Voxel-based and surface-based schemes are two popular techniques employed in X-ray simulation to deal with a complex geometry [25, 26]. The surface-based scheme uses a triangle mesh to represent the interface between two regions and the surface. In this case, a simulation program needs to determine whether the involved photon moment will hit a triangle for each step. Given a complex geometry, the computation of photon-triangle interaction could be very slow. The voxel-based scheme directly uses a CT reconstruction volume to represent geometry. This may introduce a huge computational overhead when a high-resolution volumetric image is used. The key idea underlying our tetrahedron-based scheme is that by modeling an object as a tetrahedron-based finite element mesh, TIM-OS can specify the photon-triangle interaction rapidly and recursively. In other words, since a photon starts its movement inside a tetrahedron, the ray-triangle interaction would only happen with one of the four triangles of that tetrahedron, reducing the searching space significantly .
3.3. Simulation Result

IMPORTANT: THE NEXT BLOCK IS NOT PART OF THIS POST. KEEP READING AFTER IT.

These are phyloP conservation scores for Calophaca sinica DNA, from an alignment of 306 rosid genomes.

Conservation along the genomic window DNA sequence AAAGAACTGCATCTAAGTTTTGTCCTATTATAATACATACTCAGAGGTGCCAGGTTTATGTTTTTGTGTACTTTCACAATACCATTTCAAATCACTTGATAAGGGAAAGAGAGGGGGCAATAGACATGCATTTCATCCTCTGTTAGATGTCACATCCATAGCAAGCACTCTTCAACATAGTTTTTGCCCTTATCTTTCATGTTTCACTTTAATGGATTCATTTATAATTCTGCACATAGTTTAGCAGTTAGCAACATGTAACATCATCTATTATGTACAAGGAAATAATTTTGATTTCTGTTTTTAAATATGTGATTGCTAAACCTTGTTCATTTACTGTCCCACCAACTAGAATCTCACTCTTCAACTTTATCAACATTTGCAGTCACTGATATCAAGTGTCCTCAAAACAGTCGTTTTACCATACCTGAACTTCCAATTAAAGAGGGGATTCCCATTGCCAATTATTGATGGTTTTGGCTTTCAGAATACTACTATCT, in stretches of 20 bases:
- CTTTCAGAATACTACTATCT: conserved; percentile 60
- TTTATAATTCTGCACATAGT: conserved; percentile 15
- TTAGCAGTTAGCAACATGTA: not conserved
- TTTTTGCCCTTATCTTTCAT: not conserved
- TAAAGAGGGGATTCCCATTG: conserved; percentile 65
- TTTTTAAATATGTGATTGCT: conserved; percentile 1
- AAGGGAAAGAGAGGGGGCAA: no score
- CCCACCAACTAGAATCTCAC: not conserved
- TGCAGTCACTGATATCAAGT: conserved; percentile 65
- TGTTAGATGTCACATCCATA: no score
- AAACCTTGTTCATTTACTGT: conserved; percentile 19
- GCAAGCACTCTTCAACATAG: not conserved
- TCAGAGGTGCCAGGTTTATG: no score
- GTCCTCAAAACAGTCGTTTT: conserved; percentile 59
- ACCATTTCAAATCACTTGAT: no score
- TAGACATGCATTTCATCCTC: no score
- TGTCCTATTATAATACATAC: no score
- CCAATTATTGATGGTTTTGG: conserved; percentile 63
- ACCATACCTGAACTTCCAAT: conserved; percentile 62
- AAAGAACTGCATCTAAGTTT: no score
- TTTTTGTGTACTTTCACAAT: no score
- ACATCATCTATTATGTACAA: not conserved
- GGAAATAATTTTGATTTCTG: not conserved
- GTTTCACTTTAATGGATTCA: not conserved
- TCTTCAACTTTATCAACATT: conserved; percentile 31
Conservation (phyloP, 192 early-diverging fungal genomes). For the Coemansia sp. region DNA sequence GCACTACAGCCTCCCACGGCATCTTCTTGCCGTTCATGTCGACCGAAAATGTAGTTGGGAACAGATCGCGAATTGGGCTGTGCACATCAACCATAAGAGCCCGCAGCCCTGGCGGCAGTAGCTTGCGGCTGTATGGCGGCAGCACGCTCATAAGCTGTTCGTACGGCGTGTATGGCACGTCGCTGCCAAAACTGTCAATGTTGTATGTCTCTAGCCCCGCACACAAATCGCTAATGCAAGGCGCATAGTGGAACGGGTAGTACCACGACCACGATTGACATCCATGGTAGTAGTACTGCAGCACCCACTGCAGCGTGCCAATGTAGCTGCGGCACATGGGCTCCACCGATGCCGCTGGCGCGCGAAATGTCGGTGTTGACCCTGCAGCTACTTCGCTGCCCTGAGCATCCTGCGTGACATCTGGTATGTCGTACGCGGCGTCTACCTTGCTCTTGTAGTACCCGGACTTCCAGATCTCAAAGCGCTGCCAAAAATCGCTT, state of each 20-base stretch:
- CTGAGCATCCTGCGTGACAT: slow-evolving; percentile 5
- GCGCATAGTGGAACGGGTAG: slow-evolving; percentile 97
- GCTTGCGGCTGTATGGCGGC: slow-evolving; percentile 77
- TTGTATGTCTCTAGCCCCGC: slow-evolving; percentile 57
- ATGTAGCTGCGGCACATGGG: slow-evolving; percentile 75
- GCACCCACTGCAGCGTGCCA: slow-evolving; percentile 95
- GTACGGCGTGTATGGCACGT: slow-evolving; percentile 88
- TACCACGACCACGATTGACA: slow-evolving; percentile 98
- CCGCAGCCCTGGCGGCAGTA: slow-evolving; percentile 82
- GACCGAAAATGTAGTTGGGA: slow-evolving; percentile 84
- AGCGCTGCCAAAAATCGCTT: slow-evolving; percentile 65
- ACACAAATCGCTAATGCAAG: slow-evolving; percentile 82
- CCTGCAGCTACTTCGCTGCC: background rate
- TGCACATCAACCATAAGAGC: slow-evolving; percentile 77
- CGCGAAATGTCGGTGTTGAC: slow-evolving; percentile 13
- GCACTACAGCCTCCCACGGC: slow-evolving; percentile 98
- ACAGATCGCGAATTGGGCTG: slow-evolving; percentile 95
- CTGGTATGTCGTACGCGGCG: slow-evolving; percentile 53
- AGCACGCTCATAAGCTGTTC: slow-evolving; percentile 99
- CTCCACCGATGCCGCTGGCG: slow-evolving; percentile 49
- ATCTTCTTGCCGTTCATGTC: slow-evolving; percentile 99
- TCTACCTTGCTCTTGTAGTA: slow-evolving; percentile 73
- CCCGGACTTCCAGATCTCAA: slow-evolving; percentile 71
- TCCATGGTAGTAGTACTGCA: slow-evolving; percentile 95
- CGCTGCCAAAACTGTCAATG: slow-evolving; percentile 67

In this section, we will use Monte Carlo simulation to verify the varying collimation scheme and compare the single scatter method with Monte Carlo simulation result. Figure 3 illustrates the simulation setting. A 10?×?10?×?5?cm3 phantom with four 1?cm cubic subregions was used in this study. The phantom material was set to water. Furthermore, the four cubic subregions were made of the same attenuation coefficient as water but with different scattering behaviors. Based on , at 50?KeV water's total attenuation coefficient is 0.21(cm-1). In the attenuation coefficient, the absorption is about 13.3% (0.028?cm-1), the Rayleigh scattering () is 6.7% (0.014?cm-1), and Compton scattering () is 80% (0.168?cm-1). Two of the cubes had lower Rayleigh scattering coefficients, and the other two had higher Rayleigh scattering coefficients. Table 1 lists the X-ray absorption and scattering coefficients at 50?KeV of the phantom components.